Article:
Find the distance from the point (4, 2) to the line y = – 2.

Answer:

The distance is 4 units.

Question 4.

Find the distance from the point (- 1, 3) to the point (3, – 4).

Answer:

The distance is √65 units.

Question 5.

Find the distance from the point (- 1, 3) to the line y = 5.

Answer:

The distance is 2 units.

Question 6.

Find the distance from the point (x, 4) to the line y = – 1.

Answer:

The distance is 5 units.

Question 7.

Find the distance from the point (x, – 3) to the line y = 2.

Answer:

The distance is 5 units.

Question 8.

Find the values of x for which the point (x, 4) is equidistant from (0, 1), and the line y = – 1.

Answer:

If \(\sqrt{(x-0)^{2}+(4-1)^{2}}\) = 5, then x = 4 or x =- 4.

Question 9.

Find the values of x for which the point (x, – 3) is equidistant from (1, – 2), and the line y = 2.

Answer:

If \(\sqrt{(x-1)^{2}+(-3-(-2))^{2}}\) = 5, then x = 1 + 2√6 or x = 1 – 2√6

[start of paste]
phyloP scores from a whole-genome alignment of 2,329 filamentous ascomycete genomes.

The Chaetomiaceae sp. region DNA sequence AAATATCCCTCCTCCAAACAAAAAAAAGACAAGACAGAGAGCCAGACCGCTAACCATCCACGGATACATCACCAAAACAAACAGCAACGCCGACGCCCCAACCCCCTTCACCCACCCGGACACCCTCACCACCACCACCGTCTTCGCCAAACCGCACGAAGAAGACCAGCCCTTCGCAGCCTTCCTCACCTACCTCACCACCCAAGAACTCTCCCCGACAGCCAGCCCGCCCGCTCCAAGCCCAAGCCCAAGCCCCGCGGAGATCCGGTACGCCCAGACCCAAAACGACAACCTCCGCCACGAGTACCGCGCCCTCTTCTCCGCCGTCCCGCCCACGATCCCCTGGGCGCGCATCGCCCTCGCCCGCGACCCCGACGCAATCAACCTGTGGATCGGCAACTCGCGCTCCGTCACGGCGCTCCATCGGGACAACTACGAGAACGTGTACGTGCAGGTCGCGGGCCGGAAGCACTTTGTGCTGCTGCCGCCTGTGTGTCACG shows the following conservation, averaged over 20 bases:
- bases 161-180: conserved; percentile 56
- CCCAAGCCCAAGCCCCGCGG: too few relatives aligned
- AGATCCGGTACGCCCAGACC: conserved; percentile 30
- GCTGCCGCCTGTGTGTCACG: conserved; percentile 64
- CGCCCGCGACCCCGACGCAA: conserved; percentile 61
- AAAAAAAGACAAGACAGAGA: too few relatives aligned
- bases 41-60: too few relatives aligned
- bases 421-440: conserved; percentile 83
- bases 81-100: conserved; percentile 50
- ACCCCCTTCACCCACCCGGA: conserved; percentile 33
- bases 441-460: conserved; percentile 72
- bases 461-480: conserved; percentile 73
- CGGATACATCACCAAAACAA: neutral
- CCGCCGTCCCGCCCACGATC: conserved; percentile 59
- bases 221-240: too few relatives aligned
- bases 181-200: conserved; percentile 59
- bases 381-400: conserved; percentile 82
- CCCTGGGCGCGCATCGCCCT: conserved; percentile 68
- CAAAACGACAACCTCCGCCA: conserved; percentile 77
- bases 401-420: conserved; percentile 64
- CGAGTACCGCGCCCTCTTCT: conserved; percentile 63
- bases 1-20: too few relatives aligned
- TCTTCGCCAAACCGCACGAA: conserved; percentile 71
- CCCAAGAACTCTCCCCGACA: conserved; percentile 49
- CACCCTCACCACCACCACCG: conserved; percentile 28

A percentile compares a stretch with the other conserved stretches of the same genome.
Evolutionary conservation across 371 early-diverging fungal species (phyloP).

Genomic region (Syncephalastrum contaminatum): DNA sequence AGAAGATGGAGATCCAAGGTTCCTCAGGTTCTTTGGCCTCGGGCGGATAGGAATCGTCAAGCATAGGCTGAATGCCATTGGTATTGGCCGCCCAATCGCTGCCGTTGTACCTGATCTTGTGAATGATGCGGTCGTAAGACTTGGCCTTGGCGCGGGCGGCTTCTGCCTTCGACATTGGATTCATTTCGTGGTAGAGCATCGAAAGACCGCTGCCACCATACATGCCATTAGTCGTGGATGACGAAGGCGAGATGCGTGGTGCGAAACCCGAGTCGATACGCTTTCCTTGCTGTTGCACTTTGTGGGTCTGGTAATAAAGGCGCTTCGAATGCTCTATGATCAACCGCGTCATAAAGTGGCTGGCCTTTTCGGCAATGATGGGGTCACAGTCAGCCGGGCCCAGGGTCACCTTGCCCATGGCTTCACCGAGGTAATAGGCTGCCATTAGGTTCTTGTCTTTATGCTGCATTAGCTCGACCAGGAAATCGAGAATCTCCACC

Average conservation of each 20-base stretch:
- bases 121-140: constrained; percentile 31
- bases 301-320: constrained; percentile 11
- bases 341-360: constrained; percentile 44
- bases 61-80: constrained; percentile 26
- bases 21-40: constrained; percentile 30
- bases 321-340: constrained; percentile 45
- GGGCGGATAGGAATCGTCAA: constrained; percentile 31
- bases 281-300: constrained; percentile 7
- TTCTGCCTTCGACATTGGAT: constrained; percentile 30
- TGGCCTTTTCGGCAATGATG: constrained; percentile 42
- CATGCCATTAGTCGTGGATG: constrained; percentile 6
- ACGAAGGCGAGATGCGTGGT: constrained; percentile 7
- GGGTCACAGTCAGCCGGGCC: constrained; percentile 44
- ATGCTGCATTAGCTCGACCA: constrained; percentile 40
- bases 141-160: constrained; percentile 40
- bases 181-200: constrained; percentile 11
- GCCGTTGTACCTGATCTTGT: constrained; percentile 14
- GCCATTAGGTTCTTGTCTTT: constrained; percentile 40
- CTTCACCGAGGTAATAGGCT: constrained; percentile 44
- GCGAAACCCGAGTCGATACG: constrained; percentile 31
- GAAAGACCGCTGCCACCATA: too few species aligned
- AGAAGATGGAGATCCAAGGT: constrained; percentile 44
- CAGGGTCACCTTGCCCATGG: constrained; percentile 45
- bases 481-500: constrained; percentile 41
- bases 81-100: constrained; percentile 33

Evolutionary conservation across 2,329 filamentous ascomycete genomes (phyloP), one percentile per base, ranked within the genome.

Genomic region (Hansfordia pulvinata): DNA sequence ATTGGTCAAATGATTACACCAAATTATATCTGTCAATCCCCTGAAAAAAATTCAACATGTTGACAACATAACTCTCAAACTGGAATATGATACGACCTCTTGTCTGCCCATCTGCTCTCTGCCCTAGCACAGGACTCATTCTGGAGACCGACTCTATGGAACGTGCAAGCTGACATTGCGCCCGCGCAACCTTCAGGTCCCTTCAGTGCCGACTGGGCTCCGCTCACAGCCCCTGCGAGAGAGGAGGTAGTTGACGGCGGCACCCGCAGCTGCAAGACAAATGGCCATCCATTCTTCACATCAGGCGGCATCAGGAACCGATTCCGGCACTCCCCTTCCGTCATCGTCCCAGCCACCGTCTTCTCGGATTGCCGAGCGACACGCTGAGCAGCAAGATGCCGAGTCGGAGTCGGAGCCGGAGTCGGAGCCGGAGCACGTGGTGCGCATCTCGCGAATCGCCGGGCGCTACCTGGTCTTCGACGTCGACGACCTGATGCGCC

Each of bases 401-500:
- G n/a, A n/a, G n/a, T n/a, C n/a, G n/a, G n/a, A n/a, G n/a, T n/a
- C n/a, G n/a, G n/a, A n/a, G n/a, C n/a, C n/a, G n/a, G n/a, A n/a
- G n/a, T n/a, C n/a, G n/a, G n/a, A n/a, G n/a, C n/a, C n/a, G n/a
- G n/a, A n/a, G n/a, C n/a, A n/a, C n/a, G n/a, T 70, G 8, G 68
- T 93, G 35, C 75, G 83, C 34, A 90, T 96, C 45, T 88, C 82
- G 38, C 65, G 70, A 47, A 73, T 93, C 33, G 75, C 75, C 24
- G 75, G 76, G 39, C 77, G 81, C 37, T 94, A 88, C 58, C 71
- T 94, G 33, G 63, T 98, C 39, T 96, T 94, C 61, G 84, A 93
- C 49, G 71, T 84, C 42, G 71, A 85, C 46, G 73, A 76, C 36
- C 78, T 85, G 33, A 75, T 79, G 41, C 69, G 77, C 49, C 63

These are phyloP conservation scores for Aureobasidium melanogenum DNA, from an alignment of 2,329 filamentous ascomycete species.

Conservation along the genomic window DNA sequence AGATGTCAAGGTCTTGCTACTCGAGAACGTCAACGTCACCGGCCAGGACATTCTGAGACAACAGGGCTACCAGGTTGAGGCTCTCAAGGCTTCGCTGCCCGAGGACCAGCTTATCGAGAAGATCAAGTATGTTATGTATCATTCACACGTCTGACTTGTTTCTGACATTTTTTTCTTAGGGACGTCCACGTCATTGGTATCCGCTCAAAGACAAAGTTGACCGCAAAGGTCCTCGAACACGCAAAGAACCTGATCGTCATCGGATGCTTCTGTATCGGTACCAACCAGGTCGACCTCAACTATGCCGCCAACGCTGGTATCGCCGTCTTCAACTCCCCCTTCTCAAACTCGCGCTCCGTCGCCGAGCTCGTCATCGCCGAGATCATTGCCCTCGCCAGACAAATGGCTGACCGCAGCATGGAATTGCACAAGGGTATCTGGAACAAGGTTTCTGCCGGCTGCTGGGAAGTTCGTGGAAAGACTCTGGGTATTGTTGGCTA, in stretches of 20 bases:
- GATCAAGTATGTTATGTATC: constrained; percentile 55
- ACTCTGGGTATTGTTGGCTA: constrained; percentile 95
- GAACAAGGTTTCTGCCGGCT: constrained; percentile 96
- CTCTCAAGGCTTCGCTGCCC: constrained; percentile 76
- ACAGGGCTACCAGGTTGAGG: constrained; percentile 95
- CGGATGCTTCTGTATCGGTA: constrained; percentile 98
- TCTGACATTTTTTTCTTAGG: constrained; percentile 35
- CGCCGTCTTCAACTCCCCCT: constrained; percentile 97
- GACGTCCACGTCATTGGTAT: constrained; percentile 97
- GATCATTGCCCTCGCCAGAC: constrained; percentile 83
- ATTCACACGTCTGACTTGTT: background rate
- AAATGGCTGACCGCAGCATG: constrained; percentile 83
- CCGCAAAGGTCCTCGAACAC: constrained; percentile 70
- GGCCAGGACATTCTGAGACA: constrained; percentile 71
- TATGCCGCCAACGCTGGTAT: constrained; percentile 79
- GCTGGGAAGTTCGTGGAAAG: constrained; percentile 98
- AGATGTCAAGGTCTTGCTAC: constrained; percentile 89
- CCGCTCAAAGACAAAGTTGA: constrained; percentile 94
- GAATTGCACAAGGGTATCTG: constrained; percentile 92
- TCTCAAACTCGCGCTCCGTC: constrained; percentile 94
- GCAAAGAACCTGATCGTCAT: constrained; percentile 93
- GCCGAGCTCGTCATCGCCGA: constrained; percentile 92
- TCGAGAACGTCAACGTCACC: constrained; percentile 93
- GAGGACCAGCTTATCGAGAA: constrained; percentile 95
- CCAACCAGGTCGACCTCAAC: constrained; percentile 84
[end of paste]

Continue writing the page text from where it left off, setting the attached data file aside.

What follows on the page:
Question 10.

Consider the equation y = x^{2}.

a. Find the coordinates of the three points on the graph of y = x^{2} whose x-values are 1, 2, and 3.

Answer:

The coordinates are (1, 1), (2, 4), and (3, 9).

b. Show that each of the three points in part (a) is equidistant from the point (o, \(\frac{1}{4}\)), and the line y = –\(\frac{1}{4}\).

Answer:

c. Show that if the point with coordinates (x, y) is equidistant from the point (0, \(\frac{1}{4}\)), and the line y = –\(\frac{1}{4}\) then y = x^{2}.

Answer:

The distance from (x, y) to (o, \(\frac{1}{4}\)) is \(\sqrt{(x-0)^{2}+\left(y-\frac{1}{4}\right)^{2}}\) and the distance from (x, y) to the line y = –\(\frac{1}{4}\) is y – (-\(\frac{1}{4}\)) = y + \(\frac{1}{4}\). Setting these distances equal gives